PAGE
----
The Arab Spring: Call me a pessimist but…

By Ben Moles

(The below was originally posted by the Australian Institute of International Affairs in ‘Monthly Access’ issue 22, September 2011. I’ve republished it here to see if it might generate some thoughts on the Arab Spring- 3 years on)

“One swallow does not make a summer, neither does one fine day;
similarly one day or brief time of happiness does not make a person entirely happy.”- Aristotle

Thinking of spring evokes images of new beginnings and hope: a transition from the cold recesses and darkness of winter to an awakening and optimism before summer.


The transformations apparent in the seasonal change from winter to spring seem somewhat missing in retrospect from the so called Arab-Spring. One must remember the adage ‘one swallow doesn’t make a summer’ and ask what has really changed. Has the ‘Arab-Spring’ not just been a blindly optimistic term conjured up for a couple of warm days in July?

Tunisia held elections in October. However, controversy soon followed with troops having to disperse violent protests in Sidi Bouzid, where the Arab-Spring originated, and concerns remain, both inside and outside Tunisia, as to what can be expected long-term from the Islamist Ennahda party. Can the issues that initiated the original protests be addressed?

The emerging buds of discontent in Bahrain were quickly trampled, largely by Saudi military boots. Meanwhile Yemen, where Saudi funding has long-kept the Saleh regime buoyant, has been beset by tribal fighting, power struggles, civil-war and the emergence of Al-Qaeda in the Arabian Peninsula (AQAP) for a number of years now, the current popular discontent  being linked to and heightened by the Arab-Spring, not initiated by it.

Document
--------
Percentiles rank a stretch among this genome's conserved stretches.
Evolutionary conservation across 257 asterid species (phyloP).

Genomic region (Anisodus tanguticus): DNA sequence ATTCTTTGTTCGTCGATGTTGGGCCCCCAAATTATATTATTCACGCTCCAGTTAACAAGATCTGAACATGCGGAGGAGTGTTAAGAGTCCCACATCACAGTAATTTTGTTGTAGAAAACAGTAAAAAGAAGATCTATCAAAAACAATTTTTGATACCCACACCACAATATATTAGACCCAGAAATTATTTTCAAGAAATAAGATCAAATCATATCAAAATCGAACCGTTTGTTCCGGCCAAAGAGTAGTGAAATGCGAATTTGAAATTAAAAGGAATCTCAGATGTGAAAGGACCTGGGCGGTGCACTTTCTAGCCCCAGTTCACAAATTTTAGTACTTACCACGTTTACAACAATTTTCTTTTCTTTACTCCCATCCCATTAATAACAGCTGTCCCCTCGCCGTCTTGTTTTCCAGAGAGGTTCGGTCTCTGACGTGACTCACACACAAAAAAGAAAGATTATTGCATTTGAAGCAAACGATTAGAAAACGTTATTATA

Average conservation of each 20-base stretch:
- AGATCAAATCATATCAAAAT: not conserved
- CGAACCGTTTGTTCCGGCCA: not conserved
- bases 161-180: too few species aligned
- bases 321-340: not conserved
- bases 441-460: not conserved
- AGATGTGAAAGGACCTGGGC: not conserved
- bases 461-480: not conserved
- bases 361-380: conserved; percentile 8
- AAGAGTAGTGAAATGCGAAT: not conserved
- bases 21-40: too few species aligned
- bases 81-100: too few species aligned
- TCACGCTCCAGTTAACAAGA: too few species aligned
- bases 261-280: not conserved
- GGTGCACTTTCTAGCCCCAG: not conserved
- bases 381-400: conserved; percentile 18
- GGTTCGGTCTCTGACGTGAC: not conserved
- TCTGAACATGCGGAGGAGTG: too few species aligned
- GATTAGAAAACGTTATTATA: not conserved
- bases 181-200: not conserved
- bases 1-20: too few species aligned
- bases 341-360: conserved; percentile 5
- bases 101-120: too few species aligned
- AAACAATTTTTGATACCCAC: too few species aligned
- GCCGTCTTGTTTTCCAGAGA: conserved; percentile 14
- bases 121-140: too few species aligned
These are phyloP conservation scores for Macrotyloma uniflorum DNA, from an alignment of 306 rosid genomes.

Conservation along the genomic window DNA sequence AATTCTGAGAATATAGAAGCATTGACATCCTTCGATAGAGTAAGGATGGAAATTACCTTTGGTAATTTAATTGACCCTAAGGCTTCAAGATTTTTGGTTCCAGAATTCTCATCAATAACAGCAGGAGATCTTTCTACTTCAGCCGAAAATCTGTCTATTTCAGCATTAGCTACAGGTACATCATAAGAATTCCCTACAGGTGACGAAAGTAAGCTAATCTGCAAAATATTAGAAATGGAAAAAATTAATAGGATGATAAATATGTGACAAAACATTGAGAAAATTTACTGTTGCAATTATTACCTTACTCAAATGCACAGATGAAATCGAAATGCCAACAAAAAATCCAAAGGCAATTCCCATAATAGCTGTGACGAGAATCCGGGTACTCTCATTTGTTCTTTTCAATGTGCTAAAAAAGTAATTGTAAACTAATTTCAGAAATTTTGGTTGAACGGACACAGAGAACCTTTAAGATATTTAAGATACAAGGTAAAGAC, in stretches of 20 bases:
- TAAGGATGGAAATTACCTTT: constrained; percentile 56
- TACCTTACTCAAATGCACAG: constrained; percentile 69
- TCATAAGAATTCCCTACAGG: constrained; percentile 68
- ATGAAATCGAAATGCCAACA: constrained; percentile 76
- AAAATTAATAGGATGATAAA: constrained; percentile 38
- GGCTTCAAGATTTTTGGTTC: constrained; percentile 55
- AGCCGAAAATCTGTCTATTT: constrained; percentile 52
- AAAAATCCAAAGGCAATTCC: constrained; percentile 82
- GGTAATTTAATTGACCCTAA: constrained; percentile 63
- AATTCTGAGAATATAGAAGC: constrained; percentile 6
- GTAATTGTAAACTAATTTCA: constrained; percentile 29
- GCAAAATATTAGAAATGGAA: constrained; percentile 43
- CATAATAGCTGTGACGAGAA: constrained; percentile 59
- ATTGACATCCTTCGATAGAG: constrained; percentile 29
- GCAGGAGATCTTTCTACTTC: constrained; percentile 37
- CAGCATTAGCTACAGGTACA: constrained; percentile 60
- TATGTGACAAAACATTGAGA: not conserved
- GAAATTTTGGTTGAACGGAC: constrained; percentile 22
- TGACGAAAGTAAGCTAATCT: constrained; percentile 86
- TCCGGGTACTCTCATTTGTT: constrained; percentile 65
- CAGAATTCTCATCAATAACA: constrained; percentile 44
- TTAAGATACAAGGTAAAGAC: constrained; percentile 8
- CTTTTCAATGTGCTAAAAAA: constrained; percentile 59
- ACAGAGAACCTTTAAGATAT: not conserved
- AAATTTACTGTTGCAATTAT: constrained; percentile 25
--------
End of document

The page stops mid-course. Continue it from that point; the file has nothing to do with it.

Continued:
As Mubarak awaits trial in Egypt, power has been temporarily assumed by the Supreme Council of the Armed Forces. They look increasingly unwilling to relinquish that power and have the military means at their disposal to attempt to hold onto it. Let’s not forget that Mubarak’s fall was caused in part due to his inability to muster the necessary backing of the military.

Syria, like Egypt, also witnessed an eruption in public demonstrations, which despite recent Arab-League efforts to mediate, continue. However, unlike Murbarak, al-Assad has maintained his monopoly on violence by securing the loyalty and support of the military and has been unflinching in his willingness to unleash it.

Libya minus Gaddafi, the rebel movement’s unifying cause, has the potential to spiral into a protracted civil-war, explaining both: why the National Transitional Council asked NATO to extend its mission in Libya, and why NATO declined. In a country where tribal allegiances are key and many factions are now extremely well armed, arguably the most difficult task lays ahead for the NTC: preventing another Gaddafi emerging to fill the power vacuum.

Finally, what about the D word? Is the international community seriously ready for Arab democracy and the myriad results that might eventuate from it? We should remember it was only in 2006 that the United States refused to acknowledge the results of the Palestinian elections due to Hamas being catapulted into the Palestinian driving seat over the pro-US Fatah. The Palestinians simply voted for, and elected, the wrong party!

Perhaps as the dust settles and we begin to realise the mistakes marked by our own initial hubris and enthusiasm for the Arab-Spring, the façade of democracy – the pledge of instituting change at some yet to be determined stage in the future – will be enough.

Spring is a seasonal change marking a transition from winter. As we examine the Arab-Spring and ask what has really changed, can it honestly be said that much? If there really has been change, has it really been for the better? Is the initial optimism, marked by those early warm days back at the beginning of the year, sustainable or is it starting to look like those might be dark clouds on the horizon?

Call me a pessimist, but I cannot help but think that whichever way I look at it, it still looks like winter to me.

Ben Moles holds a Masters in International Security from the University of Sydney. He can be contacted at or follow him on Twitter @bwmoles

‘When you have to kill a man it costs nothing to be polite’.

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